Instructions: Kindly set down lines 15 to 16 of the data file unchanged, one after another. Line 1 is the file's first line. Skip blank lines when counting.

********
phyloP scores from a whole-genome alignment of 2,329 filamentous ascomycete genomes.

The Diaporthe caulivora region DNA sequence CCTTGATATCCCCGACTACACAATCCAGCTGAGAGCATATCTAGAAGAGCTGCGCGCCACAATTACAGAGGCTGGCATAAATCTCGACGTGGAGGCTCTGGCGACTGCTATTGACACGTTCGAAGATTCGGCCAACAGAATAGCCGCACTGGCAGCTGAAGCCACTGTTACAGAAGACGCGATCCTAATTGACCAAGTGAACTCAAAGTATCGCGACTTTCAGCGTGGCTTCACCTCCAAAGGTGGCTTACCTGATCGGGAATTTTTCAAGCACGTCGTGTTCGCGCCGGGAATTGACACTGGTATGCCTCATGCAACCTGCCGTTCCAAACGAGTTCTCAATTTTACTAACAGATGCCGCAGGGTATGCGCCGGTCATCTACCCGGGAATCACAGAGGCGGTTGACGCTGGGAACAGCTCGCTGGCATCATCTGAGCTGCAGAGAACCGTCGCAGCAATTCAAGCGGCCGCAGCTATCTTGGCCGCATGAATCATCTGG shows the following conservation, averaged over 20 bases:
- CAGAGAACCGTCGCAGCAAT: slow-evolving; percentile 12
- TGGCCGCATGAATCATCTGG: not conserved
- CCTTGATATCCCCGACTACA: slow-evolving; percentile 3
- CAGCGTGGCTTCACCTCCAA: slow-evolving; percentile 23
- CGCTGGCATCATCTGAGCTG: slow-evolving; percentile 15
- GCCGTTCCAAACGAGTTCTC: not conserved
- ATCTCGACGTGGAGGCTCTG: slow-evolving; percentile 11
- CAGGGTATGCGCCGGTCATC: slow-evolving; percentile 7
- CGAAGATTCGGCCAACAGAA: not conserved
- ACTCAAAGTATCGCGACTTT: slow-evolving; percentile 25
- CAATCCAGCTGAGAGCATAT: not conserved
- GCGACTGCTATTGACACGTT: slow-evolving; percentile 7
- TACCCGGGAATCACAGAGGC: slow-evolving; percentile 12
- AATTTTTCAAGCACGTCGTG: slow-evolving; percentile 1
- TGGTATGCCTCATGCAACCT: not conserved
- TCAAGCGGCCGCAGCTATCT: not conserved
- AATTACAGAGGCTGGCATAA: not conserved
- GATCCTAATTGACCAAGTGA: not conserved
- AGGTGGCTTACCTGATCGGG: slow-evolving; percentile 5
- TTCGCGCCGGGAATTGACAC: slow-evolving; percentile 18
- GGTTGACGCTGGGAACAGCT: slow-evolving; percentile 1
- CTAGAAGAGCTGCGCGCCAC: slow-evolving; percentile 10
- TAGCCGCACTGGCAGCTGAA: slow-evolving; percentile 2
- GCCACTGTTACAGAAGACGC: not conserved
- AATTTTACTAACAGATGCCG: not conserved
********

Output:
- TACCCGGGAATCACAGAGGC: slow-evolving; percentile 12
- AATTTTTCAAGCACGTCGTG: slow-evolving; percentile 1